In a series of articles, originally written for the New York Review of books, Tim Parks writes about the place of literature in the world — and the purpose of reading and writing. He asks and discusses questions such as: Do we need stories? Does money make us write better stories? He is quite happy to overturn perceived wisdom — such as the value of the Nobel Prize is in recognising great literature and why copyright matters.
As an Englishman living and working in Italy (as a literature professor and a translator of novels), he has a very interesting position about global literature — suggesting the growing sales around translated literature can mean that some writers are eyeing the market and adapting their writing to make it more international and translatable, rather than telling truer stories about their own culture.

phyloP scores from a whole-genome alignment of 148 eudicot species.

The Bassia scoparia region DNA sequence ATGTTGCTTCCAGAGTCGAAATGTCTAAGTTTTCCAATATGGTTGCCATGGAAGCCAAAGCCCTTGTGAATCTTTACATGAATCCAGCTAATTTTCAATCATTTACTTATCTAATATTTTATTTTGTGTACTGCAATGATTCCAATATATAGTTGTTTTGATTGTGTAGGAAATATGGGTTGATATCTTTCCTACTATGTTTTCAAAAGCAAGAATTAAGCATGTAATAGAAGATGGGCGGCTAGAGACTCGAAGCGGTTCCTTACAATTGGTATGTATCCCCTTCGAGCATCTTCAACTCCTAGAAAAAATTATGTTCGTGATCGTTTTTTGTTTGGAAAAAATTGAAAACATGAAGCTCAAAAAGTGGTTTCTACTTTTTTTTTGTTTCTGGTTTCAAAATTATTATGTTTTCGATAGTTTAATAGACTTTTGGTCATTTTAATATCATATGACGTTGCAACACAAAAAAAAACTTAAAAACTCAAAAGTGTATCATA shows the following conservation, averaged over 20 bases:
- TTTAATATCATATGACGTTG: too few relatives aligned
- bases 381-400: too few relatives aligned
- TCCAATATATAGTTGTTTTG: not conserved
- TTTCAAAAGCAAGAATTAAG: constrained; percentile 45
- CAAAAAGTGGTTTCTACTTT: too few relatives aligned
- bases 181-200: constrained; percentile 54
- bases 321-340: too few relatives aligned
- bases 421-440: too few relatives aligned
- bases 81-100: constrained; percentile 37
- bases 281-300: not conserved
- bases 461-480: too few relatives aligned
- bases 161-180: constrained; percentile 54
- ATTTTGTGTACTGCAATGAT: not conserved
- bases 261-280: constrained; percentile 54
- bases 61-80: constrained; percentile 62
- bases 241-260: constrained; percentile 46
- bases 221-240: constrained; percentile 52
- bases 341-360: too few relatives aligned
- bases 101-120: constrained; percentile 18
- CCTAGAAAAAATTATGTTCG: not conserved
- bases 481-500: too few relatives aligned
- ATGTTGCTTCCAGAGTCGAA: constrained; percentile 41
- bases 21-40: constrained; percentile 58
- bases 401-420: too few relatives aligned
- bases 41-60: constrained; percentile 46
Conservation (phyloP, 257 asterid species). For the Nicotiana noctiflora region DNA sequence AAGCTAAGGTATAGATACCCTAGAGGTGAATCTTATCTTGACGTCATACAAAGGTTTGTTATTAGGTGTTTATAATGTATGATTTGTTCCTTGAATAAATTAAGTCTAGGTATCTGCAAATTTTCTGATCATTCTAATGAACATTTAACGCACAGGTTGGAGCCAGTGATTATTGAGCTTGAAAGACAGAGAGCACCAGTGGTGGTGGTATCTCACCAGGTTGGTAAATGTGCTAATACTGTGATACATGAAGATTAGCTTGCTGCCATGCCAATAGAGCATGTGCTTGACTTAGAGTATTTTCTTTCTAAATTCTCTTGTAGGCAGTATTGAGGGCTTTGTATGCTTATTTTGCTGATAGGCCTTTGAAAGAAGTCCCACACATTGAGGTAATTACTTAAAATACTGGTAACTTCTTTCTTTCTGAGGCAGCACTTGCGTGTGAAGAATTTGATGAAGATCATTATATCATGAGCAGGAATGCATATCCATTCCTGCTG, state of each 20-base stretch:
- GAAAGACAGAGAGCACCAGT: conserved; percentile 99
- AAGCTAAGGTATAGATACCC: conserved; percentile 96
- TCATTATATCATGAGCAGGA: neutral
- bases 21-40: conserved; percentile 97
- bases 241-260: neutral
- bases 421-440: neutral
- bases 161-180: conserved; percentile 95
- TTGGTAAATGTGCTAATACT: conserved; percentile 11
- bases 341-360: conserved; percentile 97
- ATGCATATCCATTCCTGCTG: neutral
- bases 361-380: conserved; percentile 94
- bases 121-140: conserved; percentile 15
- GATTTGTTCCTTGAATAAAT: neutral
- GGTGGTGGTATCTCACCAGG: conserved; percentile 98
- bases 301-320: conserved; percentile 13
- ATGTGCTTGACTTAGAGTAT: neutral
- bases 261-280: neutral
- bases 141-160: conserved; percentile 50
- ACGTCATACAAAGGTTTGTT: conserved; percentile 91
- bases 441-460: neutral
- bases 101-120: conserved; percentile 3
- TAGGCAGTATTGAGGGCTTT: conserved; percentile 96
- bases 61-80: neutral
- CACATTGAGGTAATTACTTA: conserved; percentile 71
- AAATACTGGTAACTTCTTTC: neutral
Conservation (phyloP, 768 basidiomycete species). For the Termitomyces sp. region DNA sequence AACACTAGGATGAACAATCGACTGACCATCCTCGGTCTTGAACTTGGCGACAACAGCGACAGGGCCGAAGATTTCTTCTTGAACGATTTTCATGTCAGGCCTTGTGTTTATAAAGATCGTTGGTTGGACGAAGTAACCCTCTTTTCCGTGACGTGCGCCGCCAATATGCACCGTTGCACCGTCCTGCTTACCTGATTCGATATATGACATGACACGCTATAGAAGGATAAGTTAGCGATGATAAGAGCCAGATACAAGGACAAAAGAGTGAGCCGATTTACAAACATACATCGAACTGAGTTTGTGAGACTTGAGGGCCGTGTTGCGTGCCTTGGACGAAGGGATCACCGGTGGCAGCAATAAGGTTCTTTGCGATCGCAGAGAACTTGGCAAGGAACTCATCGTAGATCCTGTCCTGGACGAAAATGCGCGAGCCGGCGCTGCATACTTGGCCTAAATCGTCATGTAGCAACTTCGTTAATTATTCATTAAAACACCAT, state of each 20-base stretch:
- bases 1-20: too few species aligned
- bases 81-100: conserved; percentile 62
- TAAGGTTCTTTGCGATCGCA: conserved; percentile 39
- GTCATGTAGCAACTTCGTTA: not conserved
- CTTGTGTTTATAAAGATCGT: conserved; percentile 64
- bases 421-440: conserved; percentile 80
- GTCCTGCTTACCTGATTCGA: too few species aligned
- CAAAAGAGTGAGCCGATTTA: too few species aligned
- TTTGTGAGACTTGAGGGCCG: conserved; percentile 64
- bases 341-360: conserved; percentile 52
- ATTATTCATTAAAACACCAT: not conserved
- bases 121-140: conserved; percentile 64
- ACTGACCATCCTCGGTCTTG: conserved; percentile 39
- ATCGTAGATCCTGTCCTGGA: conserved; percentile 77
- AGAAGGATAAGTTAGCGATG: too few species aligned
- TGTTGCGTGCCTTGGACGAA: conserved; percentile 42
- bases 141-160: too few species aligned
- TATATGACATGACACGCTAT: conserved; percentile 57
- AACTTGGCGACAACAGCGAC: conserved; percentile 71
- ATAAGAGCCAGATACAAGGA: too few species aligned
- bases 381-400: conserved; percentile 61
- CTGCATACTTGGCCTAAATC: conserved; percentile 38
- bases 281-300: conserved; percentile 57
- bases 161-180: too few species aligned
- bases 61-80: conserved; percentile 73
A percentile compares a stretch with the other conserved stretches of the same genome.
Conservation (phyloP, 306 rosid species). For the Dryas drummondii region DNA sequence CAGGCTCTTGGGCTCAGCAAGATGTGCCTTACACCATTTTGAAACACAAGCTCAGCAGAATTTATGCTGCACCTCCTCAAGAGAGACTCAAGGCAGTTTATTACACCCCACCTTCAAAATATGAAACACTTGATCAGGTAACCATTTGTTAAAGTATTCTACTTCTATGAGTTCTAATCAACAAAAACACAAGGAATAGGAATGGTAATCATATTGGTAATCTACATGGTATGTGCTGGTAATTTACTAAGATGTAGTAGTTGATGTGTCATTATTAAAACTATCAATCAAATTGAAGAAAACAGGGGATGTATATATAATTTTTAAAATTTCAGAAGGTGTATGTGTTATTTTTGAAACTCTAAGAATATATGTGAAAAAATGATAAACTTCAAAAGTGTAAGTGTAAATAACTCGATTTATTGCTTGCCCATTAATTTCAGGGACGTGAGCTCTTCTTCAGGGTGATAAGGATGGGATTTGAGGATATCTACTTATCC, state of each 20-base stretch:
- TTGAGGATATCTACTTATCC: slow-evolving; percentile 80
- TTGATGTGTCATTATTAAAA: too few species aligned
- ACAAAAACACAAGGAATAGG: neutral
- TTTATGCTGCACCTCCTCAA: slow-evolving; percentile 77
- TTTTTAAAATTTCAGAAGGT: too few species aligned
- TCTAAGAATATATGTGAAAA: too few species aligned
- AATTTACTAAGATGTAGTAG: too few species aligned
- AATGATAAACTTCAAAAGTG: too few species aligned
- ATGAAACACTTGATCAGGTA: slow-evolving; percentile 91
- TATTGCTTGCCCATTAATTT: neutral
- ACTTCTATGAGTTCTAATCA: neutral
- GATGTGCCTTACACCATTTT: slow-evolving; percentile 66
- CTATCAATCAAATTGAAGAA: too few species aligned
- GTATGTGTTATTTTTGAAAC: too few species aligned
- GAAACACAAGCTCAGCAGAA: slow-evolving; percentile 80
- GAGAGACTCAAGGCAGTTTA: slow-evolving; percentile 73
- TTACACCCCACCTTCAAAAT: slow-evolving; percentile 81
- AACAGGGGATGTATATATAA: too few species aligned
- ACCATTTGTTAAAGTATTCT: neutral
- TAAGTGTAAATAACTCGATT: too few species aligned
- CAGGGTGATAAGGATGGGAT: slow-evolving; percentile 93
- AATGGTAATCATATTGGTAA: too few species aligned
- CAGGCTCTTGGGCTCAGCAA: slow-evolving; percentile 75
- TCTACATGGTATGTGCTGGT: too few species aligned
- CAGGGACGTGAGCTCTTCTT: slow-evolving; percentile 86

One particularly interesting essay is about how family dynamics and values can affect what you are reading. For avid readers, this book makes you think about what and how you read .